If It’s OK To Object To Rachel Dolezal Identifying As Black, Then It’s OK To Object To Men Identifying As Women

On Newsnight this week, presenter Emily Maitlis interviewed Rachel Dolezal, a white woman who identifies as black or “trans-racial.” Introducing the segment, Maitlis describes Dolezal as, “a white woman, born to white parents” and asks whether we should consider Dolezal, “A confused woman? A product of a terrible infancy, perhaps?”

In the interview, Maitlis puts it to Dolezal, that, “you were trying to culturally appropriate a black experience that you couldn’t have had because you never lived through it.” Maitlis emphasises her point by adding, “I couldn’t self-define as Chinese, just because I had a passion for Chinese culture.” Maitlis then goes on to ask Dolezal if she thinks she’ll always be viewed as, “the white woman who wanted to be black?”

The video of the interview ends, and Newsnight cuts back to the studio, where Maitlis is now sitting with Guilaine Kinouani, a black woman who Maitlis introduces as an equality consultant. Maitlis asks Kinouani what she made of the interview, and Kinouani says, “it’s the first time that I’ve seen this interview so lots of emotions, feelings, questions in my mind.” As Kinouani says this, Maitlis makes sympathetic noises off-camera, as if to suggest that it’s only natural Kinouani would be stunned.

Gathering her thoughts, Kinouani points out Dolezal’s, “inability to recognise and acknowledge her privilege, as a white woman, being able to occupy or inhabit the lived experience of black women.” She goes on to point out that, “for the overwhelming majority of black people, we cannot occupy the lived experience of white people.”

Kinouani reminds us that in terms of racism and white supremacy, we need to look at what has been done over centuries, and Dolezal is, “a white woman who seems to be quite oblivious to the fact that black women’s experience and bodies and creation have been appropriated.” Allowing Dolezal to claim blackness would give her, “the power of defining what blackness is.”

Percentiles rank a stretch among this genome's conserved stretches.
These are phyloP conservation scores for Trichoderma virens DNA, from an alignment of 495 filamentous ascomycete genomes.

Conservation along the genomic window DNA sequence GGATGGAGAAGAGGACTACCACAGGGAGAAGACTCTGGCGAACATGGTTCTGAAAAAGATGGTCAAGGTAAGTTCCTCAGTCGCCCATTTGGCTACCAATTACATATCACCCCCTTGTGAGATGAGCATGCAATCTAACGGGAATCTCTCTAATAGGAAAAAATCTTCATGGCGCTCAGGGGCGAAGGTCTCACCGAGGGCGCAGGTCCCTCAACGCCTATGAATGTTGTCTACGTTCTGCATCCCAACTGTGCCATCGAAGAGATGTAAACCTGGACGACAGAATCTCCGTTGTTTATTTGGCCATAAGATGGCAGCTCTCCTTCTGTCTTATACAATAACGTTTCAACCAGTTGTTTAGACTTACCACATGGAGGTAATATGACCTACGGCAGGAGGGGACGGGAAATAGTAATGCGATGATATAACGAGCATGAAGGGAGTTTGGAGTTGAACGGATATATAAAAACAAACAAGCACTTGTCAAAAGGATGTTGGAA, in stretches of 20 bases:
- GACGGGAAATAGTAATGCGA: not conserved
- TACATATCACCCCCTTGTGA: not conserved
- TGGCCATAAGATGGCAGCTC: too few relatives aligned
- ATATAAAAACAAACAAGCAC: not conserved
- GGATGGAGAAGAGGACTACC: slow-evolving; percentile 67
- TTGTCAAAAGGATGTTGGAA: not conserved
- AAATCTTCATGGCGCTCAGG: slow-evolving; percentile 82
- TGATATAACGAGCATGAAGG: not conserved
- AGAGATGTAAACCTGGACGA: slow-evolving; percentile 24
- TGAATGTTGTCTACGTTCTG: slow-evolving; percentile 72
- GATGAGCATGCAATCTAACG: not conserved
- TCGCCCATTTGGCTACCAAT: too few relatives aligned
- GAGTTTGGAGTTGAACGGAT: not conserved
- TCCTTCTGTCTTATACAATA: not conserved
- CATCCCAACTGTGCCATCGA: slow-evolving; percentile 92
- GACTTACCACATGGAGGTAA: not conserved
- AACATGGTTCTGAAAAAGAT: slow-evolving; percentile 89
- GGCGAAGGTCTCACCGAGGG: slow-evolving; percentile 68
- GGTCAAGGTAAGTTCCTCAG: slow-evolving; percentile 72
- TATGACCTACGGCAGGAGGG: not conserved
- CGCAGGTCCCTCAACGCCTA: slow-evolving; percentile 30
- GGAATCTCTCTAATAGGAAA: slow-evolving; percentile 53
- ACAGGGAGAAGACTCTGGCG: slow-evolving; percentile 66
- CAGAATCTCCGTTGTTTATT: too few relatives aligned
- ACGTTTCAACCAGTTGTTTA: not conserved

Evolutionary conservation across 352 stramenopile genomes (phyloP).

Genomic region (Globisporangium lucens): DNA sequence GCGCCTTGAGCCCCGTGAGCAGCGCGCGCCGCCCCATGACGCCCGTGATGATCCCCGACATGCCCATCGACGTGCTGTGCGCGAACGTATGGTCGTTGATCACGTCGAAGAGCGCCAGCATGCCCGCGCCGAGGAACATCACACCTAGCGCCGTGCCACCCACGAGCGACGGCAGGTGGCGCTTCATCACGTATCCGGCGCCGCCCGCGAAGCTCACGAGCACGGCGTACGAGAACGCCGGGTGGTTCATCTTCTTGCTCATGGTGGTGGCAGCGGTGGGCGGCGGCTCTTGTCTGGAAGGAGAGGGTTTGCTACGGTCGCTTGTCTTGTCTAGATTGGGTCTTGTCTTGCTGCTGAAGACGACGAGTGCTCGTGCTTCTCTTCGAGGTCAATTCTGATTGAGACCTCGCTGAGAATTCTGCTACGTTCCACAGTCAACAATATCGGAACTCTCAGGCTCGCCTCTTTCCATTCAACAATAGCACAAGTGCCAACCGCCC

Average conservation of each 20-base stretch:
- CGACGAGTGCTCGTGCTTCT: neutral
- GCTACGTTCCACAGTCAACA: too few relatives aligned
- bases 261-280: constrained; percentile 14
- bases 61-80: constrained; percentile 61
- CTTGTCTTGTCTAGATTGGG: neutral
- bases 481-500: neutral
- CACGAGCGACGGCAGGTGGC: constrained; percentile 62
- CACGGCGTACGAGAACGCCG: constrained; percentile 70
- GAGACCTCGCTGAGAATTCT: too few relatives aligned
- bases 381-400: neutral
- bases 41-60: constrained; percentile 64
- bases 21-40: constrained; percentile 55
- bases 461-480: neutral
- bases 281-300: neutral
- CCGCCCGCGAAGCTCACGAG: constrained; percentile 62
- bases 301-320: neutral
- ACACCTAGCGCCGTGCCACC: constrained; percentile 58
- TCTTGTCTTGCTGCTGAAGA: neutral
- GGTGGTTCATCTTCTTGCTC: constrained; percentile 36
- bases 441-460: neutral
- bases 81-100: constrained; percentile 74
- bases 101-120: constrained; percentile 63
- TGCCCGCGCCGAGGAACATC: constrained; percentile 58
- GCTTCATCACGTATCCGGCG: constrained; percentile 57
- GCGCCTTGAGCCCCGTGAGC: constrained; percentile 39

I agree with both Kinouani and Maitlis in their criticism of Dolezal, and I support Maitlis’s insistence on referring to Dolezal as white — because why should Maitlis (or anyone else) collude in her delusion? However, I am baffled by what seems like a general consensus to critique the concept of trans-racialism with the scepticism it deserves, while applying none of this logic to the concept of being transgender.

Women have been oppressed for centuries by virtue of their reproductive systems and they still are. Women face prison in Northern Ireland for attempting to obtain abortions, and the Oklahoma abortion bill in the US means that women could be forced to carry foetuses and give birth against their will, unless they receive written permission for an abortion from the “father” of the foetus.

In less “progressive” parts of the world, girls face genital mutilation, and six year olds with learning difficulties are married off to old men. Women are forced to marry their rapists, and banished to mud huts when they’re menstruating (“I was told it was a sin to touch books during menstruation… During your period, people don’t hand you food, they fling it at you.”)

And yet, there’s backlash against any criticism of men identifying as women, despite the fact that men will never face any of the prejudice, or experience any of the issues associated with women’s reproductive systems.

And just as black people cannot occupy the lived experience of white people, women cannot occupy the lived experience of men. As much as a woman may want to identify as a man, the biological facts remain — she may still be at risk of pregnancy, she may still need an abortion, and she may still experience sexual assault from men who couldn’t give a toss about gender identity.

The courtesy afforded to Kinouani in allowing her to voice her concerns about a white person claiming to black, is exactly the same courtesy that should be afforded to women when they voice their concerns about men claiming to be female. Just as Kinouani’s opinion was listened to, and her bewilderment empathised with on the subject of trans-racialism, women too should be listened to with empathy on the subject of transgenderism. Instead, women who query men’s identification as women are deemed to be bigoted and transphobic. This suggests a double standard. If objections to a white person identifying as black are treated as valid, then objections to men identifying as women should be treated as valid too.